Johann Baptist Wenzel Kalliwoda [Jan Křtitel Václav Kalivoda] (1801-66) studied violin and composition at the Conservatory of his native Prague. He spent most of his career conducting Prince von Fürstenberg’s orchestra at Donaueschingen, married the opera singer Teresa Brunetti (1803-92), and their son Wilhelm served as Kapellmeister at Karlsruhe. Kalliwoda’s output was large (Der Sennin Heimweh of 1862 is his opus 236), including 2 operas, orchestral, chamber and piano works; his songs were widely admired. Both Heimatlied (Song of Home) and the later song are characteristically tender reflections on the theme of no place like home. Whenever the music strays into the minor mode, that mood is soon dispelled with a return to the major and affirmation of where the heart truly lies, comfortingly consoled by the clarinet’s gentle yodelling. (The homesick girl of the second song is a Sennin: contraction of a word for an Alpine dairymaid, Sennerin.)
Conradin Kreutzer (1780-1849) was Kapellmeister first at Stuttgart and Donaueschingen (where he was succeeded by Kalliwoda), subsequently director from time to time of the Kärntnerthor and Josefstadt theatres in Vienna, and in Paris, Cologne and Mainz. Of his circa 40 operas Das Nachtlager in Granada (1834) had lasting renown; the others embrace the gamut of Romantic themes such as the Tyrolean Die Alpenhütte (1815) and the water-spirit Melusine (1833). On listening to the effective clarinet part here, it will come as no surprise that Kreutzer was a noted clarinettist; he composed much for his instrument. In Stuttgart he formed a lasting friendship with Ludwig Uhland whose verses he often set. Das Mühlrad (perhaps an apposite subject as Kreutzers’s father was a Swabian miller!) has been attributed to Uhland, but is adapted from a poem by Eichendorff usually known as Das zerbrochene Ringlein. The images of an endlessly turning millwheel (broken chord piano figures), a lover’s ring forever broken, the poet’s wish to escape life and so silence both the wheel and his grief forever are starkly but simply conveyed with subtle touches that would not disgrace the composer of Die schöne Müllerin.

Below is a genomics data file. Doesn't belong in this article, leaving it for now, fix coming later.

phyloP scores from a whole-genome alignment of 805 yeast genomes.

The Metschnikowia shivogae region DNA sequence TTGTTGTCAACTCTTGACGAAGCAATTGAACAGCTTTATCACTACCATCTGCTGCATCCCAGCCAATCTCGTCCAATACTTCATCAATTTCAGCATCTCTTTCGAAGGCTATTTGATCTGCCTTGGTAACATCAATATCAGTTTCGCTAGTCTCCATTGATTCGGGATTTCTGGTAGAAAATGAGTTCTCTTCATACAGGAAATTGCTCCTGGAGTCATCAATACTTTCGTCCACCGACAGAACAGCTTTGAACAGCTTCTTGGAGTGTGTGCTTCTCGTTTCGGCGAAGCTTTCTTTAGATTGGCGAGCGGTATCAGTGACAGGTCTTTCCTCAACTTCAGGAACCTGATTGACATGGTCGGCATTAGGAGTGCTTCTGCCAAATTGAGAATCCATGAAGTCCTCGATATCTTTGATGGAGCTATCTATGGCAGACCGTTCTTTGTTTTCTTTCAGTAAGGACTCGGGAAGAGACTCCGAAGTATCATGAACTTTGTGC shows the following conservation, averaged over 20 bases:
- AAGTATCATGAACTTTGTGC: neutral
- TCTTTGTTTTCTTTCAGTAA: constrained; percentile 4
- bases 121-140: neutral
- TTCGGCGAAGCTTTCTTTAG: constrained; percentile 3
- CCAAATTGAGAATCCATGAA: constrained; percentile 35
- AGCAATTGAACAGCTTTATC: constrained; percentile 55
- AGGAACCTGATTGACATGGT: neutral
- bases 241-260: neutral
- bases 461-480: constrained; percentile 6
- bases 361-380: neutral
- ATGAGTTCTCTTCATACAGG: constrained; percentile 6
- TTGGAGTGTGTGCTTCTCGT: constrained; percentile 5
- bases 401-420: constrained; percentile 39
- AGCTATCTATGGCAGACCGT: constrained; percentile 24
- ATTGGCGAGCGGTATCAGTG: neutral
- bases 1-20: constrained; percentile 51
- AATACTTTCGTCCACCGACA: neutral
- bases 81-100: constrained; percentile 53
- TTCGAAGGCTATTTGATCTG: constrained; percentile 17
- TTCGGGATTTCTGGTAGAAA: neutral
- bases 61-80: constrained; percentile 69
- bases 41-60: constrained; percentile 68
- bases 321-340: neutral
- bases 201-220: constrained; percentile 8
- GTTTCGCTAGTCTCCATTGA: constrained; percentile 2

Heinrich Proch (1809-78) was a well-known Viennese conductor and singing teacher; pupils included Materna, Dustmann and Tietjens, and his daughter Louise was a professional singer. He composed an opera, operettas and over 200 songs. Both examples here again express longing for home. Schweitzers Heimweh (Op.38, 1847) gives patriotic voice to a Swiss exile in an uncongenial land. In Die gefangene Nachtigall (Op.11, 1842) the misery of a caged nightingale pining for forest freedom is characterised by the piteously faltering repeated notes that begin the clarinet’s introduction.
Andreas Späth (1792-1876) was born at Rossach near Coburg and received his musical training at the Hofkapelle of the Duke of Saxe-Coburg-Gotha, excelling in composition, keyboard and clarinet. He took an appointment as organist in Switzerland in 1822 and from 1833 was music director in Neuchatel, returning to Coburg as Kapellmeister and court organist in 1838. He composed 5 operas and wrote a significant corpus of clarinet music. This song of 1839, Op. 167 No.7, was published as an appendix to his Sechs Schweizer Lieder.
Schubert’s friend Franz Lachner (1803-90) hailed from a talented Bavarian family of musicians, completed his studies in Vienna, then began his career as deputy Kapellmeister at the city’s Kärntnerthor Theater, soon rising to principal Kapellmeister (alongside Conradin Kreutzer). After two years in Mannheim he became Hofkapellmeister at the Munich court (1836) until the advent of Wagner there in the mid-1860s. (Ironically Lachner’s conducting paved the way for Wagner by improving orchestral standards and introducing Tannhäuser and Lohengrin.) Greatly respected in his day for his operas, choral works, 8 symphonies and other orchestral pieces, concertos, chamber music, many songs, organ and piano music, the products of this huge industry lay largely neglected for a century after his death. Lately there has been a notable revival of interest in his oeuvre. Influenced much by Schubert, Lachner also had a fondness for the ‘trio’ combination of voice, piano, plus horn or cello or clarinet. The songs on this disc are from his Frauenliebe und –Leben Op.82 (published 1847), settings of the cycle of poems by Adalbert von Chamisso which Robert Schumann and Carl Loewe also used.